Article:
Archive for May, 2007

Brief Google Teacher Academy Review

Thursday, May 24th, 2007

By the way, the Google Teacher Academy in Southern California was another amazing and full day… from literally 8:30 in the morning until 8:30 at night (with the debrief after). Everyone (leaders, presenters, participants, and Googlers) was high energy – and sharing inspiring thinking. The segment I presented (three times in 90 minutes – sheesh) went great and I really enjoyed connecting with so many innovative educators, especially since this time they all live within 90 minutes of me! I’m really appreciating the build-a-community model Google and WestEd have put together.

Incidentally, despite all the “cool tools” and amazing people in attendance the biggest “to do” I took away from the event was to get back into Second Life and check out the new Education Island II. I may even try to make the ISTE social tonight.

Also, the Google philosophy of letting employees spend 20% of their time on projects of their own choice struck me as a wise thing to incorporate into a classroom. How about letting students spend Friday learning whatever they want… with all the resources of the school and their teacher(s) at their disposal?

Link: Teacher in Space: August 2007!

Thursday, May 24th, 2007

Teacher in Space: August 2007! (Via Moving at the Speed of Creativity.) Wes reports some news from NASA that is both exciting and sad (as most NASA news is these days). In a few months Barbara Morgan will (finally) become the first teacher in space. Amazingly, she was the original backup for Christa McAuliffe in 1986. I suppose it’s about time. Read Wesley’s link-loaded post to learn more.

Link: What Do Non-Gamers Want?

Thursday, May 24th, 2007

What Do Non-Gamers Want? (Via Grand Text Auto.) I haven’t linked to Grand Text Auto in a while, but in this post Andrew addresses a question that we will need to ask if we’re to use video games in formal (public) education… what do non-gamers want? He approaches the subject from a design perspective and the post has some depth to it. It turns out he’s something of a non-gamer himself (and his reasons are similar to those that keep me from gaming more), and this particular excerpt caught my attention. I think it hints at what we should be aiming for:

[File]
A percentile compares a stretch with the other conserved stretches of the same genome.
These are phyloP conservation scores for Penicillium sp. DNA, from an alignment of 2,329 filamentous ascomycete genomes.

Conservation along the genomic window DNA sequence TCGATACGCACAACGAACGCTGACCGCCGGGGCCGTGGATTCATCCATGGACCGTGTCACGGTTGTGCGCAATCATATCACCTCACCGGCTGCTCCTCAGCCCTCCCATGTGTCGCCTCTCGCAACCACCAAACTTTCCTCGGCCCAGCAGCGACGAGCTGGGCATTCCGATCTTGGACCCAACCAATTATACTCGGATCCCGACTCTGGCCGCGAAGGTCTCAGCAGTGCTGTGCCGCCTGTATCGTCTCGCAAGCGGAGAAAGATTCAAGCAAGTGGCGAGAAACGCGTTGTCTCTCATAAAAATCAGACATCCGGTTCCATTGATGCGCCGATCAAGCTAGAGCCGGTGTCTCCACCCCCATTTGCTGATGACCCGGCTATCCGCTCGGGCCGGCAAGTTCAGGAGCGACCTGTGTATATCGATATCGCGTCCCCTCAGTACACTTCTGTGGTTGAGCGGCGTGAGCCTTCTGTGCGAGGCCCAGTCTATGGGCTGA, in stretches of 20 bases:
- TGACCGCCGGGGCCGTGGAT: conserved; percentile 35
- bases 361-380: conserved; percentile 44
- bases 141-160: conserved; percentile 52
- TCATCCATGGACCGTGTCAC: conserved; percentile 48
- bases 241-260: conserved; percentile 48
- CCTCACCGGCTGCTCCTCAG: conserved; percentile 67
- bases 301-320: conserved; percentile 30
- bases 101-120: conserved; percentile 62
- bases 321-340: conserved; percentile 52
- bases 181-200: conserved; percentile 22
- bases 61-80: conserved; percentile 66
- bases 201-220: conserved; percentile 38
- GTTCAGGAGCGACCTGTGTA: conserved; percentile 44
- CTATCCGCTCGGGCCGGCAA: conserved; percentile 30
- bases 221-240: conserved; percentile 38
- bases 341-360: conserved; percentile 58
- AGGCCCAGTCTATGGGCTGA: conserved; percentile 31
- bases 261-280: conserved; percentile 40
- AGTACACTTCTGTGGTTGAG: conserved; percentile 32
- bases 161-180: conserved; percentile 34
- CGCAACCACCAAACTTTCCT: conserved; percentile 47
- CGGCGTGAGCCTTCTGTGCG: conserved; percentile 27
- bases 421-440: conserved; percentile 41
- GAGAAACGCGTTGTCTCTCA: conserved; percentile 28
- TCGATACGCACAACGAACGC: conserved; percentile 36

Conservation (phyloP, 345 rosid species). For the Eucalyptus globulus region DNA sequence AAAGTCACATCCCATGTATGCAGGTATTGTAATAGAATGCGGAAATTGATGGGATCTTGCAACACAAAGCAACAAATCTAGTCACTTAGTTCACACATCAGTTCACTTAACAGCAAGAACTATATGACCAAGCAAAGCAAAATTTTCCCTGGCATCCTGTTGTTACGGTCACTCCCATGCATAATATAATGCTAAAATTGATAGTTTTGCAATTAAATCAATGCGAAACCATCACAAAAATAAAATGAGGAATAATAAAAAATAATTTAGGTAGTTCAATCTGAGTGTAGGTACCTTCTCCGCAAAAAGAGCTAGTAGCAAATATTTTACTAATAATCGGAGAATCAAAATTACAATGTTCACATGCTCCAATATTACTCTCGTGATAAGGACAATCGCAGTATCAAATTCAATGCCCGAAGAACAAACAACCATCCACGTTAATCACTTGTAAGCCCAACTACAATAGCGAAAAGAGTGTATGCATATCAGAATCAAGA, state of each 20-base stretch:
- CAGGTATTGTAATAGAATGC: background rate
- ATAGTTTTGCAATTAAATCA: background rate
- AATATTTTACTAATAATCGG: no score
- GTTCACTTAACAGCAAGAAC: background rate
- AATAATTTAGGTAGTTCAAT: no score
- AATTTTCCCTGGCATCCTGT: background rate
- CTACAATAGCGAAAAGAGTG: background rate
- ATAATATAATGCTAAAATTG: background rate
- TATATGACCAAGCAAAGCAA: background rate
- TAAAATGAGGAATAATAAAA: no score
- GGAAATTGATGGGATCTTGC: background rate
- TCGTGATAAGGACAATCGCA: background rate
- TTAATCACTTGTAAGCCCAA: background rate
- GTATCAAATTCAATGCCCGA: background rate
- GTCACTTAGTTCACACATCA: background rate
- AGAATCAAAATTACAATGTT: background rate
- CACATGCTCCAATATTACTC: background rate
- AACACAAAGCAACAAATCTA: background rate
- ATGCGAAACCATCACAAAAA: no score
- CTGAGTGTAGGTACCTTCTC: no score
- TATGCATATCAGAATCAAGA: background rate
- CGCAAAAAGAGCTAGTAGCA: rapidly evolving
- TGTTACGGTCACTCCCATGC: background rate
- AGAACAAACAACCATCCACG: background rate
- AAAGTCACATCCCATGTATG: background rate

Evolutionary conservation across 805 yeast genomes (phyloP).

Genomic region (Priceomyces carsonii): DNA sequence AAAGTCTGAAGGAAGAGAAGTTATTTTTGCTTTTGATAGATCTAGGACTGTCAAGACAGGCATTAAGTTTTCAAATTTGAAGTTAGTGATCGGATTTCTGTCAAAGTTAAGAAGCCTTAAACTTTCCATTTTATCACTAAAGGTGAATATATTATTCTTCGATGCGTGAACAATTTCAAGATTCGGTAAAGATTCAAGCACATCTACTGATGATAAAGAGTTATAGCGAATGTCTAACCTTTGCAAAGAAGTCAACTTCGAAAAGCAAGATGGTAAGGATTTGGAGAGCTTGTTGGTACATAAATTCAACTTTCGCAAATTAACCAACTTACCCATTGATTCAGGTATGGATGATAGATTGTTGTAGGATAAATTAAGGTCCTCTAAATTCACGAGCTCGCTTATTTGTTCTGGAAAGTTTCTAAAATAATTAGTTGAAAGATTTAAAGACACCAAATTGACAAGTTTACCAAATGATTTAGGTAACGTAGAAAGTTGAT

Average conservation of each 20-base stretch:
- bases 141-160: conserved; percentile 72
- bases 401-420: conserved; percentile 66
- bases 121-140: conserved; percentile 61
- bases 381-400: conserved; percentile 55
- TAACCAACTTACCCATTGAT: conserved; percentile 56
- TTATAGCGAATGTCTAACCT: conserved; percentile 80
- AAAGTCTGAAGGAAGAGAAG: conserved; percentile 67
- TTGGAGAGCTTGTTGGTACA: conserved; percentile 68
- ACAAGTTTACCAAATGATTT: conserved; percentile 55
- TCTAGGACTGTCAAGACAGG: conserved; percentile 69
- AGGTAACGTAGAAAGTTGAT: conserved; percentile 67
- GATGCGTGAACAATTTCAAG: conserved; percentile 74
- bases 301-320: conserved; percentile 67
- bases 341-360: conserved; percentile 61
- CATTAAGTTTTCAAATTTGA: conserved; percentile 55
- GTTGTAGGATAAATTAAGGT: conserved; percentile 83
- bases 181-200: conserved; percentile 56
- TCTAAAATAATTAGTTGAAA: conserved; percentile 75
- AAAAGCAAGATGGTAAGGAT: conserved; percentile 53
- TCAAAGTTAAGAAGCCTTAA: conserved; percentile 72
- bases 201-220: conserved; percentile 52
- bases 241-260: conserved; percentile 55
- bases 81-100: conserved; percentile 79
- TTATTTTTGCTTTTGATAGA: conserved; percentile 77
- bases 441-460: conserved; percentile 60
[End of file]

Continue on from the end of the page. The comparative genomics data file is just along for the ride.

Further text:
Videogames could regain a place on my list of entertainment choices if: as I played I gained experience of people’s lives, culture, and especially human behavior and psychology — and therefore, learned about myself — just as I gain from the best TV shows, movies, books, and so on. And, if I’m going to do work to interact with my entertainment, I want my actions to be meaningful, to be expressive of who I am, and to matter.

Link: An Amazing Feat of Collaborative Web

Tuesday, May 22nd, 2007

An Amazing Feat of Collaborative Web (Via 2 Cents Worth.) I was stoked to see this post from David Warlick this morning. It seems the CUE 2007 conference is among the top 10 on hitchhikr… and is the only 2007 conference on the list. David notes that “clearly there is a lot of collaborative conversation going on in The Golden State.” As a conference attendee, presenter, and blogger – and as a member of the CUE conference planning committee – I’m proud to hear it. Congrats fellow CUE members!

Of course, last year David noted that the CUE 2006 conference was the first he had seen that publicized the tags bloggers should use for the conference right on the program, so perhaps that forward thinking has something to do with it. Credit to Mike Lawrence, executive director of CUE, for that.

Link: Math in Wikispaces

Tuesday, May 22nd, 2007

Math in Wikispaces (Via Wikispaces Blog.) Wikispaces has added support for LaTex mathematical markup. It looks a bit technical for most teachers, but perhaps this is something math teachers know or would be more than happy to learn given the results – really cool looking formulas on a wiki. :)

Link: K12 Onlince Conference Call for Proposals

Tuesday, May 22nd, 2007

Call for Proposals (Via k12 Online Conference.) The second annual K12 Online Conference has been announced on the conference blog and on each of the convener’s blogs. I highly recommend both attendance (which occurs over the web during a two week period) and participation. I submitted several sessions last year and wound up being selected to present three. I did each as a full-motion full-hour video and didn’t realize how much work I had gotten myself into. There is no compensation for presenters, but the experience generated such great learning for me I won’t hesitate to do it again. Putting tother the videos was a rewarding challenge… and connecting with participants during the conference (and for months after) exposed me to a lot of new people and perspectives I would never have experienced without the conference. You can still learn from last year’s sessions (and still contact the presenters)… and you can make a proposal to present yourself this year. :)